Anticipating his need, Christopher's sister came striding through the meadow and up the grassy hill carrying her brother's lunch. Tiny freckles dotted her fair face. Her peasant skirt whipped against slender legs and a white apron soiled with the day's cooking was blowing up against her chest in the breeze. The barefooted girl ambled over the wildflowers that grew on the hill and bent down to pluck a violet. She swung a small basket in one hand, in the other a bucket. As she approached Christopher, he could see her smiling.
'I thought ya might be ready for some relief!' she announced as she stood before him. Her blue eyes were large and soft, the eyes of a young girl on the verge of becoming a woman. Christopher quickly filled the cup with water from the bucket and drank gratefully. As he gulped down the last of the water, he looked at his sister, her long red hair blowing with the breeze. Taking the violet from her hand and placing it behind her ear. He stood back to admire the contrast of purple against the crimson of her hair. 'I must say, dear sister, that some of Eire's beauty has rubbed off on ya!' 'Well now! Sure the sun must have gotten to your head, Christopher!' she laughed as she handed him some bread. He lowered his tired and sweaty body onto the cool earth, and let out a sigh, 'Oh, Lan, I haven't been out here so long that I can't appreciate something beautiful.' He winked at his younger sister. 'That is the end!' she exclaimed. 'You must come inside to lie down. I fear you may be near death!' She laughed, appreciative of her brother's observation, but embarrassed all the same. She waved her hand in the air as if to dismiss his comments. 'How is the ploughin'?' she asked more seriously, and seated herself on the ground next to her brother.
'Always a good day's work.' he said with a weary smile. Caelan looked into her brother's face, the face she had looked upon so many times mostly for comfort and support. He and her other brothers and sister were all she had since her parents' death years ago. Caelan was only a child then, and Christopher barely sixteen. They had no extended family. Their father had chosen to secretly convert to Catholicism when his father, Grandfather Fergus O'Kearney died. Their Grandfather was a Protestant, and although Christopher's father was Catholic, Christopher was still considered a Protestant by blood. Their father not only became a Catholic, but had made the unthinkable choice of marrying a Sectarie. Christopher and Caelan's mother, Ashling, practiced the ancient beliefs that had long since been rejected and viewed at best, as antiquated, and at worst regarded as witchcraft. Grandmother Aine O'Kearney and her other children had turned their backs on their son and brother because of his choice of a wife. Ashling's family was gone, mostly victims of disease.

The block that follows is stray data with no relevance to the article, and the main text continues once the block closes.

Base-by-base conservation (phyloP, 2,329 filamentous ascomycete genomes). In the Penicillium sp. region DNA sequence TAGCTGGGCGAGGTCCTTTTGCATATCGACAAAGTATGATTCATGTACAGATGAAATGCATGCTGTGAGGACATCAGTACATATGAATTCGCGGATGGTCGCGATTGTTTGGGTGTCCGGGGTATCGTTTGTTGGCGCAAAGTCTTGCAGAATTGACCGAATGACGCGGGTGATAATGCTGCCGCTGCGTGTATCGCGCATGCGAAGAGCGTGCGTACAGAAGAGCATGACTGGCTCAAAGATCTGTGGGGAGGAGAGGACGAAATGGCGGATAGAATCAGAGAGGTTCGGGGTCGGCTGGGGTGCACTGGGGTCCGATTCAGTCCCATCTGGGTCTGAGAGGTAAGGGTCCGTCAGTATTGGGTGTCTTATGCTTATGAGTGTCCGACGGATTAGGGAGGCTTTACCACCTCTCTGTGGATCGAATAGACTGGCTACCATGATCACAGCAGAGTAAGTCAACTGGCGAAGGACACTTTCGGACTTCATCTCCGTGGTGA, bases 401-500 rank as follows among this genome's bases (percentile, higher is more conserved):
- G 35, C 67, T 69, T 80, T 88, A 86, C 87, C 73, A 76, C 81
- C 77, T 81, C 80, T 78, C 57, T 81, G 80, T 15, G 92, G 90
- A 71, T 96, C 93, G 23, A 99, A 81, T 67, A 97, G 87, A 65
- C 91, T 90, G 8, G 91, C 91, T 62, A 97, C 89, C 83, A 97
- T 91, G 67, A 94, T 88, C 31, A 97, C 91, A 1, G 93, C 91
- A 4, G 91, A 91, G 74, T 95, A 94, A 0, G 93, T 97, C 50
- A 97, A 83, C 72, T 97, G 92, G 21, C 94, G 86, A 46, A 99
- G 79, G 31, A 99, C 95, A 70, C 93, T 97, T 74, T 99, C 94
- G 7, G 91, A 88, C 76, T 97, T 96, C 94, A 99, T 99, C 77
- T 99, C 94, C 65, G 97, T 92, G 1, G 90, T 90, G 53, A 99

Upon their parents' death, Christopher quickly and devotedly took on the role of both mother and father for his siblings. He never complained, but Caelan knew how tired he really was. Although he tired to hide it from her and the others, she saw how he would return from the fields exhausted at night. He always had playful energy enough for the young ones, but then he would stay up long into the night trying to conjure up ways to earn more money for the family. Christopher did all this to secure for them some kind of future. As Caelan looked at his face now, she suddenly realized how much of his own future he was giving up for them. Christopher was twenty-one years old, and had been their only caretaker for the last five years. She felt an overwhelming sense of sympathy for him. 'I do think ya work too much, Christopher.' Caelan said quietly knowing that she would only get protestations from him.
'Ah!' he brushed aside her comment like a bead of sweat. 'No more than any man with land and family.' She wasn't giving up on the point that had come to mind. 'Ya've got to start thinkin' of yer future.' she implored. Ya can't always take care of us.' Looking into his eyes she asked, 'Don't ya have dreams of yer own?'